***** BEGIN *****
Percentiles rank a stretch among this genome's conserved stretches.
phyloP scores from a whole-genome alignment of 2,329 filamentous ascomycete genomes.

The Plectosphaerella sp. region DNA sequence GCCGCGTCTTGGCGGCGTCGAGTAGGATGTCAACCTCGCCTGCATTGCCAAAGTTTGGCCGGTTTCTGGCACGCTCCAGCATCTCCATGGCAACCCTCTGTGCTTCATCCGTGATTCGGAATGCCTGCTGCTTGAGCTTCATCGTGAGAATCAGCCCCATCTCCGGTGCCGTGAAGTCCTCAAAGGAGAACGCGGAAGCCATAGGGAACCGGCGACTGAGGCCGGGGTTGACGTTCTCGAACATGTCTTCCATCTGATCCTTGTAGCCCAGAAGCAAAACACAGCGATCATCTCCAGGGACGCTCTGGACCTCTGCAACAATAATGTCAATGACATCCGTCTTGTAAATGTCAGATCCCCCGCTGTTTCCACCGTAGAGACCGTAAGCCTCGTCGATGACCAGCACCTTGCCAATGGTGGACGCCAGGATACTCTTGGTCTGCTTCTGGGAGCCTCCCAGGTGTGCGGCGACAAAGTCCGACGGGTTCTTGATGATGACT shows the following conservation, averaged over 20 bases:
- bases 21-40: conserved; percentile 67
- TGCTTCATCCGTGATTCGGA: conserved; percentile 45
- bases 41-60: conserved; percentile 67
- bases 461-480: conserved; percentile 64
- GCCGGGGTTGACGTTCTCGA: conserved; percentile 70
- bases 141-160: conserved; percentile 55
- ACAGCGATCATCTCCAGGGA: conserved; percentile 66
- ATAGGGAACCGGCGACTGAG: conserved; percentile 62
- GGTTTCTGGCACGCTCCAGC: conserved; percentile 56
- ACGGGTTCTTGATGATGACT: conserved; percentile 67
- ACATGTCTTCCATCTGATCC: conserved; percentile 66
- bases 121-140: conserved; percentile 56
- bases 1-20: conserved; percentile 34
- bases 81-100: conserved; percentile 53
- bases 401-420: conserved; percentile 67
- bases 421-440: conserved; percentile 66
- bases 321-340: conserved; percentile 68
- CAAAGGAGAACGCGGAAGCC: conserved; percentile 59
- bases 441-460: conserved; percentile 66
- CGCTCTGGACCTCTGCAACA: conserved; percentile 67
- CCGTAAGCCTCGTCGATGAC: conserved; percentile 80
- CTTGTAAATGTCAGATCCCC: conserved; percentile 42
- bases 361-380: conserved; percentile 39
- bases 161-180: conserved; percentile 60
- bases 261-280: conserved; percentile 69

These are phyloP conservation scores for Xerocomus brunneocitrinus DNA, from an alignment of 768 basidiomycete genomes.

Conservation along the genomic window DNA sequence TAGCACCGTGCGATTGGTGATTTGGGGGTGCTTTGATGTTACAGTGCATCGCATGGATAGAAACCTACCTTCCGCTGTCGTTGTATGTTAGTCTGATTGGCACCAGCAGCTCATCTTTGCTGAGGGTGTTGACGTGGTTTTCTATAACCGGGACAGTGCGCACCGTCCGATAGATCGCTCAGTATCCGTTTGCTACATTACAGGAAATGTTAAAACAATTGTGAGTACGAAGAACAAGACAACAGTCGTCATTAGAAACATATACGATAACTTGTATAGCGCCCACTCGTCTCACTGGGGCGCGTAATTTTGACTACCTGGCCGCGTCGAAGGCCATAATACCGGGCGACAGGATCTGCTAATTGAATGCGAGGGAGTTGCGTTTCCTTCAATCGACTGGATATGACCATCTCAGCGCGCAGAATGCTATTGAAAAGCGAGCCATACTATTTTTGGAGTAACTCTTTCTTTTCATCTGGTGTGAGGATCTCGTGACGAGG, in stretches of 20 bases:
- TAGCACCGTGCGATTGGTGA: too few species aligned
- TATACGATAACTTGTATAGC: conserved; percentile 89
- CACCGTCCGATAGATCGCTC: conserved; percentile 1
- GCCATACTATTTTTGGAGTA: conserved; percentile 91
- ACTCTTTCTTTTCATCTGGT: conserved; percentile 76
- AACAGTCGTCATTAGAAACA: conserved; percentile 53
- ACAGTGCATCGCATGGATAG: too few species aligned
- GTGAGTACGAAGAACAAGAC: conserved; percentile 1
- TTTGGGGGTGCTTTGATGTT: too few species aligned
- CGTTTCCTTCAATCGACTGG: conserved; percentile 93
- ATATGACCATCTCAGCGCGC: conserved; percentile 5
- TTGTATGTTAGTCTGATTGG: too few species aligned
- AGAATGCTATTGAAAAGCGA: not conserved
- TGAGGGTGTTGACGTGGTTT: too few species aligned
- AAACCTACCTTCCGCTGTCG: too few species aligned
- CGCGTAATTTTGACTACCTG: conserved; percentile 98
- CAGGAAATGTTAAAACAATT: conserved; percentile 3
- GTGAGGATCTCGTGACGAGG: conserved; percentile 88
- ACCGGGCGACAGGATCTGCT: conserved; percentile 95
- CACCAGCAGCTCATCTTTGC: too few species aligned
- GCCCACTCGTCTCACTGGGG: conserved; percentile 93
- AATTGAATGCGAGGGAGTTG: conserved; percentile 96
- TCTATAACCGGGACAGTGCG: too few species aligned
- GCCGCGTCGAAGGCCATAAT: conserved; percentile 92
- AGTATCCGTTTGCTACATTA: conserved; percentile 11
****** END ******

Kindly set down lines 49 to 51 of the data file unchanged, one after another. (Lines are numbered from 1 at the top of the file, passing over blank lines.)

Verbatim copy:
- ACCGGGCGACAGGATCTGCT: conserved; percentile 95
- CACCAGCAGCTCATCTTTGC: too few species aligned
- GCCCACTCGTCTCACTGGGG: conserved; percentile 93